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Depression - medical help when it's more than just the blues
 
By Teresa Peneguy Paprock
 

Sometimes the blues is more than just the blues.

 

Virtually everyone gets depressed from time to time, especially during high-stress times such as the holidays. But if your mood isn’t lifted by any of your tried and true methods—visiting a friend, your favorite music, a relaxing bubble bath—you may need to pay special attention.

 

The recognition of depression seems deceptively simple (you’re sad—really sad—right?) but in reality, symptoms can be ignored or misunderstood by the sufferer and medical professionals alike. Many of the symptoms seem somewhat paradoxical (eating too much or too little, sleeping all the time or hardly sleeping at all). Other symptoms can seem like physical maladies (headaches, stomach problems, etc.) Therefore it is important to be honest and thorough when explaining any concerns to your physician.

 

Any medical doctor can prescribe anti-anxiety or antidepressant medications. However, most studies show that a combination of medication and “talk” therapy is most effective in treating emotional distress, so don’t be afraid to visit a specialist (i.e., a psychiatrist). Don’t be worried if you can’t find an obvious cause for your depression (“Everything is going so well in my life—why on earth am I depressed?”). Depression is a medical illness caused by brain chemistry, and it needs a doctor’s care much like asthma or heart disease. And antidepressant medication (which is not addictive, by the way) can be seen as relating to depression the way that insulin relates to diabetes.

 

Interestingly, no one knows exactly how antidepressants work, but within several weeks of beginning treatment most clients report their symptoms have improved (and yes, the percentage is higher than with placebo). The problem is that every person’s physical chemistry is different. The medication that works very well for one person may not work at all on her friend. That’s why it’s so important to work as a team with your physician and be willing to try more than one medication if the first one(s) don’t seem to work. There are about 30 different antidepressants on the market today, and most people with clinical depression will be able to find one that alleviates their symptoms with a minimum of side effects.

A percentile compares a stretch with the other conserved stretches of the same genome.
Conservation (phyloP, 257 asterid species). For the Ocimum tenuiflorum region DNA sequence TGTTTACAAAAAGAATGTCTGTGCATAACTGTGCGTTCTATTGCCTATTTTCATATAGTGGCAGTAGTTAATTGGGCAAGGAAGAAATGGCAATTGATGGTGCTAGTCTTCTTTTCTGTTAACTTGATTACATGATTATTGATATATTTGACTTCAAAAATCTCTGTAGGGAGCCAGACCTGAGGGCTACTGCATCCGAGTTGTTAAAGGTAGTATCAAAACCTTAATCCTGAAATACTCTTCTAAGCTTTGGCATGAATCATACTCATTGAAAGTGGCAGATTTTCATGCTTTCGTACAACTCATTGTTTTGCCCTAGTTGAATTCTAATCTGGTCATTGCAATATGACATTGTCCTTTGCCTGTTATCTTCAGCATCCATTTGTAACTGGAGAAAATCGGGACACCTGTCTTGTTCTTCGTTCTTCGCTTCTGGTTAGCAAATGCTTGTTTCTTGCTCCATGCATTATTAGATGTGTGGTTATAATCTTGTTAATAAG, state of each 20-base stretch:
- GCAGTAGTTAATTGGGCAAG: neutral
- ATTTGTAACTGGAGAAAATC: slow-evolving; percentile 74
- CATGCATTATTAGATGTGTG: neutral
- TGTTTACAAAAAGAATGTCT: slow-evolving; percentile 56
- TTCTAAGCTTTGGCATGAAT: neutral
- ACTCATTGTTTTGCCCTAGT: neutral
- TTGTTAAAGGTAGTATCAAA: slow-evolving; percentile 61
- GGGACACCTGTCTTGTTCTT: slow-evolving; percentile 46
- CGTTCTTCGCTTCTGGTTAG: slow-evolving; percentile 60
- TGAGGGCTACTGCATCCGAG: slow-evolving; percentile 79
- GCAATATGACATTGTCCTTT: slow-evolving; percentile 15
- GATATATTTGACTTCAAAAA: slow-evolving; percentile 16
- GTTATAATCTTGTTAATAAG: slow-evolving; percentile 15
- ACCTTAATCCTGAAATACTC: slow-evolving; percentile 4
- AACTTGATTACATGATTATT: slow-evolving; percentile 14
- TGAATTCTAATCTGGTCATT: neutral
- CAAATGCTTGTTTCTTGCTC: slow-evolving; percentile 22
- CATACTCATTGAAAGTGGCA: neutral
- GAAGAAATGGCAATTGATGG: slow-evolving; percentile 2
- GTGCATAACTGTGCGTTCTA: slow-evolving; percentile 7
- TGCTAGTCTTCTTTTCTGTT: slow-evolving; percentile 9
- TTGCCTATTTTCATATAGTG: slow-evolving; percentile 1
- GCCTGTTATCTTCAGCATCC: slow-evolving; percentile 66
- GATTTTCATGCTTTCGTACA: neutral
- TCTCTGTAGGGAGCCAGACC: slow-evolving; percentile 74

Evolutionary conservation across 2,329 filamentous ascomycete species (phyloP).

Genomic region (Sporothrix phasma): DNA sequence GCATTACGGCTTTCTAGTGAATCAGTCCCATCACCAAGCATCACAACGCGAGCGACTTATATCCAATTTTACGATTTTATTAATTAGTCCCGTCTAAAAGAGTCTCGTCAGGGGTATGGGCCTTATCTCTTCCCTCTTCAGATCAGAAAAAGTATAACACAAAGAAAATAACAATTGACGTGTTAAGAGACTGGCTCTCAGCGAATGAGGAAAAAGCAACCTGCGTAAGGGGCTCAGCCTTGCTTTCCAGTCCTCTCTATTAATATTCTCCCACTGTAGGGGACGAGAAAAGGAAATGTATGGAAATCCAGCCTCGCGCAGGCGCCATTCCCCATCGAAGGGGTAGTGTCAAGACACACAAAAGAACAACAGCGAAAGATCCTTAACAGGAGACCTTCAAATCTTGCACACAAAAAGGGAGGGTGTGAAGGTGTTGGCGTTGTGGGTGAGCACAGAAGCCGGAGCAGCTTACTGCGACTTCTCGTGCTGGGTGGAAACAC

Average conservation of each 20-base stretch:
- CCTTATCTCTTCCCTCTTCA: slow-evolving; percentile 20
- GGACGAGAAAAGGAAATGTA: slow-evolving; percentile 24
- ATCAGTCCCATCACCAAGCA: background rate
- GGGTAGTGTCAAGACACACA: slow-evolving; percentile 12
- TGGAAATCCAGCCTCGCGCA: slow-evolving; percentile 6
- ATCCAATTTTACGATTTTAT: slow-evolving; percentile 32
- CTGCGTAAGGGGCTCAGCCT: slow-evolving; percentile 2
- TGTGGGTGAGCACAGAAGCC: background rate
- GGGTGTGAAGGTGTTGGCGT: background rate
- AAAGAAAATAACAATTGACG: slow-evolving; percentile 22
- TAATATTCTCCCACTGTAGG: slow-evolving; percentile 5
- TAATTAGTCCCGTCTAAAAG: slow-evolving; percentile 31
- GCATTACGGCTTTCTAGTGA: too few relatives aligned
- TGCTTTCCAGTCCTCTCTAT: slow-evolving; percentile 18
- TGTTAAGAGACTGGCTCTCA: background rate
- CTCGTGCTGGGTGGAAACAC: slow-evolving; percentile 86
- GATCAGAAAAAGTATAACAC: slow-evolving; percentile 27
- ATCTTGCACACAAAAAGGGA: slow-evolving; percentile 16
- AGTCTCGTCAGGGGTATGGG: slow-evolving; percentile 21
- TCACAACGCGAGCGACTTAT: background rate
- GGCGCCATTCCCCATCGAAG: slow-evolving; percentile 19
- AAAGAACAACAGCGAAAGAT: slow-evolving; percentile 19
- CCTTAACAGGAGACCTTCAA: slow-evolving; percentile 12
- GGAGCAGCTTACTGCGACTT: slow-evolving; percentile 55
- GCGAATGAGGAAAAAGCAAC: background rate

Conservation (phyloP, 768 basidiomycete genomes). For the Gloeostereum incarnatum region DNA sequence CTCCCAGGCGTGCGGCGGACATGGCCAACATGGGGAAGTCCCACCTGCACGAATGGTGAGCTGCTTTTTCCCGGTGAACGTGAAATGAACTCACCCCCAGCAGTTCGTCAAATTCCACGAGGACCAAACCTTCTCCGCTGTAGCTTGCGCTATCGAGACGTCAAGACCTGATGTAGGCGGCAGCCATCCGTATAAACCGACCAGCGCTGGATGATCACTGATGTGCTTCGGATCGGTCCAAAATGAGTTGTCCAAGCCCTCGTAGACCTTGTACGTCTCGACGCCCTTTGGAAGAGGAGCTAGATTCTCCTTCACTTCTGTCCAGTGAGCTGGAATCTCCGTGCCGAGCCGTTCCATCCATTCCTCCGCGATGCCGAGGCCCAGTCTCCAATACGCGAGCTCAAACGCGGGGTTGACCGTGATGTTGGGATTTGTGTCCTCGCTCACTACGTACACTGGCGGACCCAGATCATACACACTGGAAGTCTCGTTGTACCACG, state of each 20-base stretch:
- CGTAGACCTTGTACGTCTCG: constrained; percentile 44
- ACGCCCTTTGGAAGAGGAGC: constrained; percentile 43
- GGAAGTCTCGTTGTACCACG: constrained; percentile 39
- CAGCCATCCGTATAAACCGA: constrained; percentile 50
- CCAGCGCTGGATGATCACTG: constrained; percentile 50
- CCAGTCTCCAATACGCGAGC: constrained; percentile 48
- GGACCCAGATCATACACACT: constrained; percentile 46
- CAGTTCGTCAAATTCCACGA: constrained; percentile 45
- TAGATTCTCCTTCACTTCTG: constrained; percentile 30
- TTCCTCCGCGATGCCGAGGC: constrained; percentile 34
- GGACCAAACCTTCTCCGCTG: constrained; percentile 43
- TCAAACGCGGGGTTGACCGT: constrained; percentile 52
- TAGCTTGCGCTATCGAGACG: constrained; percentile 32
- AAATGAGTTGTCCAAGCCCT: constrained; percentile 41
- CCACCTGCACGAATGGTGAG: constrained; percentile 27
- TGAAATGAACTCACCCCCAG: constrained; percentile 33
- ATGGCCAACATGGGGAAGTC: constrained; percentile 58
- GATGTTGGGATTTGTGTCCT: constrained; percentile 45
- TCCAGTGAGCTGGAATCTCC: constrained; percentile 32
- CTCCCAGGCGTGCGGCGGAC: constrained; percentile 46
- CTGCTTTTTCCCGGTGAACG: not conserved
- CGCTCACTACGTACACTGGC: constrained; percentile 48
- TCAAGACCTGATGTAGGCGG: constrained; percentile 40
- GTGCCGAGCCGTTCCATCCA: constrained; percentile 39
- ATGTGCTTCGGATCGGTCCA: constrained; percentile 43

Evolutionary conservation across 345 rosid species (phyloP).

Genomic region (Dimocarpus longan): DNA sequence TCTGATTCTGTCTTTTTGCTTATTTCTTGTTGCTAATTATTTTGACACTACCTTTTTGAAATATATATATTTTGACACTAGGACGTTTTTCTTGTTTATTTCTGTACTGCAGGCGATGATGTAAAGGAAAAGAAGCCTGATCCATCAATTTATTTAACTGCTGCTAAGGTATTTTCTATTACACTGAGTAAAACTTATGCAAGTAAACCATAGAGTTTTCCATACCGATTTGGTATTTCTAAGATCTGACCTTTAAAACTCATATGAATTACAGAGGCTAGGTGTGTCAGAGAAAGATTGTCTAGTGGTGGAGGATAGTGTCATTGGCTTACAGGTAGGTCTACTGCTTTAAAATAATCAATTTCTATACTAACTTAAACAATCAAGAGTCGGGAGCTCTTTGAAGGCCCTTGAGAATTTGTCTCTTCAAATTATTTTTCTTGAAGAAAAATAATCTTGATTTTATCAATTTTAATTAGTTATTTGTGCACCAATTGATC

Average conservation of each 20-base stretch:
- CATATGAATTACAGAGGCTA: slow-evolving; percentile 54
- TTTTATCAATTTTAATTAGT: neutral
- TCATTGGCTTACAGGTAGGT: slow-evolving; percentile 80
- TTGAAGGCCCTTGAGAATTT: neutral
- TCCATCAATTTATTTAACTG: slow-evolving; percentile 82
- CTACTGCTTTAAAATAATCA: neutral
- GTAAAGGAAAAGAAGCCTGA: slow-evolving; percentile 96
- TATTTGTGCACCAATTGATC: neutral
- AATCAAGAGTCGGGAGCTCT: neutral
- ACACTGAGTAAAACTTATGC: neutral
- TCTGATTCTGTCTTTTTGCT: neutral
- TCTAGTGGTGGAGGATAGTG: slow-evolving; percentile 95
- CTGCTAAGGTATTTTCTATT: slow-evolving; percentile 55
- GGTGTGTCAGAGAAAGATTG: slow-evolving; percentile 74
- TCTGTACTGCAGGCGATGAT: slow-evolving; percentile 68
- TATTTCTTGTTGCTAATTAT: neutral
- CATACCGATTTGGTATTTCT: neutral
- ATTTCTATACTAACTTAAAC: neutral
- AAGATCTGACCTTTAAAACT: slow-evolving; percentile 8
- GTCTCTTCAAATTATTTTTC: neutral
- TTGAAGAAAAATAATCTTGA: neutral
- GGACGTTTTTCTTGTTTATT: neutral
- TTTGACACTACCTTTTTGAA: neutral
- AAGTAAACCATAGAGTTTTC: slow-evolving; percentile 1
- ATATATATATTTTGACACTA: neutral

So, what about side effects? Many, such as drowsiness or nervousness, will go away within a few days or weeks of beginning medication therapy. Others, such as diminished sex drive and weight gain, may, unfortunately, be there for the long haul. Antidepressants known as SSRIs (selective serotonin reuptake inhibitors) such as Paxil, Zoloft and Prozac are often blamed for weight gain; however, again, different people will respond in different ways. One SSRI may cause you to gain weight while another won’t. And certain antidepressants, such as Welbutrin (also used to curb the craving for nicotine), are less likely to cause diminished sex drive.

 

In addition to SSRIs, the newest antidepressants, there are tricyclics and monoamine oxidase inhibitors (MAOIs). People taking the MAOIs have to be very cautious about their diet and any other medications they may take, because negative interactions are common. But about 95% of all antidepressants prescribed today are either tricyclics or SSRIs.

 

Because all systems of the body are connected, doctors may prescribe antidepressants for a variety of physical ailments, such as chronic pain and chronic fatigue syndrome. In addition, people with depression may respond to other kinds of medication, including a new class of meds known as atypical antipsychotics. If your doctor prescribes an atypical antipsychotic for you, it doesn’t mean he thinks you are psychotic: it means that the kind of depression you have may be alleviated by this kind of medication.

 

Only the “team” of you and your doctor can decide when or if to stop taking antidepressant medication. Some people dealing with a particular situation, such as the death of a loved one, will be able to stop the meds when their situational depression has lifted. Others may need to remain on meds for many years. It is most important not to stop taking medication abruptly without your doctor’s knowledge. If you are or plan to become pregnant, speak with your doctor. So far, evidence suggests that babies don’t suffer ill effects in utero when their mothers take antidepressant medication, and such medication can prevent potentially tragic cases of postnatal depression.

Teresa Peneguy Paprock

This article originally appeared in ANEW Magazine. Teresa Peneguy Paprock / words & stuff freelancing retains the copyright to this article and it may not be reproduced, in whole or in part, without express permission. For reprint rights, contact Teresa Peneguy Paprock at words@chorus.net or P.O. Box 5207, Madison, WI, 53705.

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